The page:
“Everything we do is designed to move numbers, shape opinion, advance legislation, put people on book bestseller lists, stop legislation, whatever,” says Shirley, sitting next to Banister in the firm’s conference room. “It’s all designed to advance some type of philosophical goal.”
Banister has no compunction about splitting the Republican party:
On a recent afternoon, Banister, who says she is in her 40s (she declines to be specific), and Shirley, 56, return to the office from lunch with Howard Fineman, the editorial director of the left-leaning Huffington Post Media Group and a regular commentator on MSNBC. The three are old friends, and they walk into the office sharing whispers and laughs.
“We were just talking about this with Howard over lunch,” Shirley says. “This is as serious a fight within the Republican Party as I’ve seen before. Depending on how you view the world, there are either two political parties in America or there are three.”
Shirley sees the establishment as the “Inner Party” that George Orwell wrote about in “1984.” “Reagan Democrats, conservatives, the Tea Party, populists, et cetera,” he says, are in the “Outer Party.”
Lest you actually believe they are simply DC outsiders, note the reference to Howard Fineman, their lunch buddy. And also this, later on:
The firm has been a Washington institution among conservatives for some 29 years, yet Banister argues that “even though we are inside the Beltway, we aren’t of the Beltway.”
That’s a tough sell.
The office is filled with maroon leather chairs, forest-green carpeting and the requisite D.C. ego wall. There are photos with Reagan, former vice president Dick Cheney and “Hardball’s” Chris Matthews, another MSNBC and Washington personality. Two of Shirley’s four children are working in the office. One answers the phone; his second-oldest is in an upstairs office doing research for Shirley’s coming book on Gingrich’s politics, called “Citizen Newt.”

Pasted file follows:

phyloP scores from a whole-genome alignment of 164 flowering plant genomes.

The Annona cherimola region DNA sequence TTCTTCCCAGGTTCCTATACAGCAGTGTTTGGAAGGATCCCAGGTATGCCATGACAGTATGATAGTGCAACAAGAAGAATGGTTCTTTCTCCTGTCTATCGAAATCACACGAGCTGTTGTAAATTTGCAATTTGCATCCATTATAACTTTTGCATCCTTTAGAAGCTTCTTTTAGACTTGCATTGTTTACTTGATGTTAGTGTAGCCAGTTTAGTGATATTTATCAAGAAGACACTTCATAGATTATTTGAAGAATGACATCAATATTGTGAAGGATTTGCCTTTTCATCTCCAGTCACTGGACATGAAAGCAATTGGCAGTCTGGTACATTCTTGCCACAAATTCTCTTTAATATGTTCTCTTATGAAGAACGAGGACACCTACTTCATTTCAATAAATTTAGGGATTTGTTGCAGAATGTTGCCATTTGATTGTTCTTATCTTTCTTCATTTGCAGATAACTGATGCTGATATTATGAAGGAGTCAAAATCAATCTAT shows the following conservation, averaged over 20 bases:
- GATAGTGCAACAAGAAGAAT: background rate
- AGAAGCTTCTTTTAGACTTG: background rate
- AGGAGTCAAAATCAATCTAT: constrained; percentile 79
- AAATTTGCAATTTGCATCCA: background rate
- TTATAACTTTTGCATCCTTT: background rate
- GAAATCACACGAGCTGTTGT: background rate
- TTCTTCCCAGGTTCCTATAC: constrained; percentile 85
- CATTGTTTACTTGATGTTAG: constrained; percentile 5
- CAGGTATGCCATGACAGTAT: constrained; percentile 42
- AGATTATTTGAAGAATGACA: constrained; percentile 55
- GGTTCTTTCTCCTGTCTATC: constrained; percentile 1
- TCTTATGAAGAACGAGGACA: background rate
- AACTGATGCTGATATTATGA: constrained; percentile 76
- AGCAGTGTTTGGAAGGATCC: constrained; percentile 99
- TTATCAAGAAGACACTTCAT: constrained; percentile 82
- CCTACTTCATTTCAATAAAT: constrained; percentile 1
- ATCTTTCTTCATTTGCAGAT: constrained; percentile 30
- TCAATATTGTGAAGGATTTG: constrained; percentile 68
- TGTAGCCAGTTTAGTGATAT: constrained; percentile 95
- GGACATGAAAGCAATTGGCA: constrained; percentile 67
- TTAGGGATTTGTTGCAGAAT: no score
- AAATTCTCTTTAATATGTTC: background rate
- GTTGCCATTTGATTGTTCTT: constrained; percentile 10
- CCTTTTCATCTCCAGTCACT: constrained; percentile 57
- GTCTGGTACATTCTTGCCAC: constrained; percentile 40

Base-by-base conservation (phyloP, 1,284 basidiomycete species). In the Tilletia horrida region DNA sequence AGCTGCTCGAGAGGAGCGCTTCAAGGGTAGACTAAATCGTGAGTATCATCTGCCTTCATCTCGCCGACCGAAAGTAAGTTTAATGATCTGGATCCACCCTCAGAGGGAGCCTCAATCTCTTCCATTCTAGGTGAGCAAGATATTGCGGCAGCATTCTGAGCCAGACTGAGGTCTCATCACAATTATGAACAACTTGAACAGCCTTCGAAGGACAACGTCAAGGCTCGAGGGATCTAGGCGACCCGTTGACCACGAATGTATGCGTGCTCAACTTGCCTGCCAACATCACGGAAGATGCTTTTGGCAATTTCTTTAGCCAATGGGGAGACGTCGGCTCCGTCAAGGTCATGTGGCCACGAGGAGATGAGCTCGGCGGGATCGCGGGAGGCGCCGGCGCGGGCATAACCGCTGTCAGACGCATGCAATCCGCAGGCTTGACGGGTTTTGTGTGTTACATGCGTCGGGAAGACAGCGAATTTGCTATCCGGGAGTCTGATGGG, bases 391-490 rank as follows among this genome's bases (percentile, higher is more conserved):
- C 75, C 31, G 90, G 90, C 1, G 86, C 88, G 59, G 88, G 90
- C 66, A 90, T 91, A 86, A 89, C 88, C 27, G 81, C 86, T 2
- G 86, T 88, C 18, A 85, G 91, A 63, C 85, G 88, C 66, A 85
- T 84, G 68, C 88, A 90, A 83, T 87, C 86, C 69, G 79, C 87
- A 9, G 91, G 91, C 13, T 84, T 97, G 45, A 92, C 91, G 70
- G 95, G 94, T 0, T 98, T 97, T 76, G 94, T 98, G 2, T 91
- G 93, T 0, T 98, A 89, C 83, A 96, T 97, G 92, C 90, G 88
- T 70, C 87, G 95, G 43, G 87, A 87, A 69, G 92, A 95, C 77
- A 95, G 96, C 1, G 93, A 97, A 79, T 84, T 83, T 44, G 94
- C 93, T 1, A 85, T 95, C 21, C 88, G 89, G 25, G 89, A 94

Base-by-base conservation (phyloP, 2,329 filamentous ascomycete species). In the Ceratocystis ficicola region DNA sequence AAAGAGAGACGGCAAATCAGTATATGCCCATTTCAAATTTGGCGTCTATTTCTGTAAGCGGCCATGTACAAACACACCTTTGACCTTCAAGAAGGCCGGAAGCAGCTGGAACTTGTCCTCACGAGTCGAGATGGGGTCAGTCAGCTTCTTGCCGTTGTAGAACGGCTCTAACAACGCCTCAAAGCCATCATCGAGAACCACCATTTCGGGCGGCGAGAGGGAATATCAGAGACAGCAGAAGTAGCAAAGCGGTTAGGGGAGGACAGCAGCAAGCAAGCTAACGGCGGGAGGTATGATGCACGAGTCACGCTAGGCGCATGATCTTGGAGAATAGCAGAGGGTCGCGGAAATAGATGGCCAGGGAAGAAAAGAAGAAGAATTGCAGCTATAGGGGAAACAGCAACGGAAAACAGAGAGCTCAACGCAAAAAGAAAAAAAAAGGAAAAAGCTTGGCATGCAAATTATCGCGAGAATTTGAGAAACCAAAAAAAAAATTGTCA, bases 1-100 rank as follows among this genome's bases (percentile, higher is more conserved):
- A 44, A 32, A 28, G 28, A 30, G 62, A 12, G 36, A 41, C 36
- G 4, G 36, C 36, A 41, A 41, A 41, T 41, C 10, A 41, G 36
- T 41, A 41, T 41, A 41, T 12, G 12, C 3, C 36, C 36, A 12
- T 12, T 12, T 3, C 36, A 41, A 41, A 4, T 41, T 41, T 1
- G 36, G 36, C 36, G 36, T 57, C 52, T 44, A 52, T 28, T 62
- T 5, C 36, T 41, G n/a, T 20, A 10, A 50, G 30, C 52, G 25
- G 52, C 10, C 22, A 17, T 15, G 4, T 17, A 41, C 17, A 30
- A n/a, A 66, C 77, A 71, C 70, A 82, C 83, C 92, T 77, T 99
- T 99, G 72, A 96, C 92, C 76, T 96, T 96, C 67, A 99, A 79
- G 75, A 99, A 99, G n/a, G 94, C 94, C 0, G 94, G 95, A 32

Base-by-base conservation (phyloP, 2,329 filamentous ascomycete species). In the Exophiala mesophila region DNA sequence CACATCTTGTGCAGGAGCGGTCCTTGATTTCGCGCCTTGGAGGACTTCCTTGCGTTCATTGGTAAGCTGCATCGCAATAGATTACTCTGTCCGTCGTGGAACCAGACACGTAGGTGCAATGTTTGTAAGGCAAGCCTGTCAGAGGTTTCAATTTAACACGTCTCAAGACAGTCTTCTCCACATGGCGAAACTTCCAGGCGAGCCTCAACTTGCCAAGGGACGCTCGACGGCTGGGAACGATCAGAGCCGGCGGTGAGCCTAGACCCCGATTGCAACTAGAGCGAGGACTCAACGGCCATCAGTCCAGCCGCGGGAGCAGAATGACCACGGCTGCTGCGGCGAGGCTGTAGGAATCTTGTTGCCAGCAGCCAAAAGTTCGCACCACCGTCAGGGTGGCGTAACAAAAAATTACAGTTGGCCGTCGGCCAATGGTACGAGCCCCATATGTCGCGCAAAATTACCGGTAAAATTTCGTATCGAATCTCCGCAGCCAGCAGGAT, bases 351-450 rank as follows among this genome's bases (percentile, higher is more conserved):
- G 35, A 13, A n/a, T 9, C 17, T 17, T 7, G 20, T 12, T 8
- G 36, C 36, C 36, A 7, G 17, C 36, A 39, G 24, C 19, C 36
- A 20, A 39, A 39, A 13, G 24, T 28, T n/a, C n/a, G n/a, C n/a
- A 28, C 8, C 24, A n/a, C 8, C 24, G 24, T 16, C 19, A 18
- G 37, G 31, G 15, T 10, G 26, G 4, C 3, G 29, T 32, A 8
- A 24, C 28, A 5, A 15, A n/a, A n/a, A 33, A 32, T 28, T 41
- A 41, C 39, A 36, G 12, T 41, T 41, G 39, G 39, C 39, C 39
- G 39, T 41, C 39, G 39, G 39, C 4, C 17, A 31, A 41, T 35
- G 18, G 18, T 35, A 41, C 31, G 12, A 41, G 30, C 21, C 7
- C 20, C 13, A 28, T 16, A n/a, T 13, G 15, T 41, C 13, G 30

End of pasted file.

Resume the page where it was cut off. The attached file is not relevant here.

The shelves are lined with the works of Andrew Breitbart, William F. Buckley, John Bolton, Sarah Palin and Rick Perry — all one-time clients. Shirley & Banister and friendly Alexandria-based rival CRC Public Relations are the firms that very conservative figures use to pitch their messages to the media.
When conservative author Dinesh D’Souza had the idea for a film about what life would be like in 2016 if President Obama were reelected, the co-director and co-writer John Sullivan sat down with Banister to discuss how to promote “2016: Obama’s America.” He had met Shirley at CPAC, which serves as a kind of Woodstock for the political right, and realized they needed the firm to help the documentary go national.
All of this brings me back around to the Chait article, which concludes with an ominous prediction:
In the actual world, the economy is recovering and the deficit, currently projected at half the level Obama inherited, is falling like a rock. Yet messianic Republican suicide threats in the face of an imagined debt crisis have not subsided at all. The swelling grievance within the party base may actually be giving the threats more fervor. The reign of the Republican House has not yet inflicted any deep or permanent disaster on the country, but it looks like it is just a matter of time.
When it happens, look for the fingerprints of Diana Banister and Craigan Shirley to be all over it.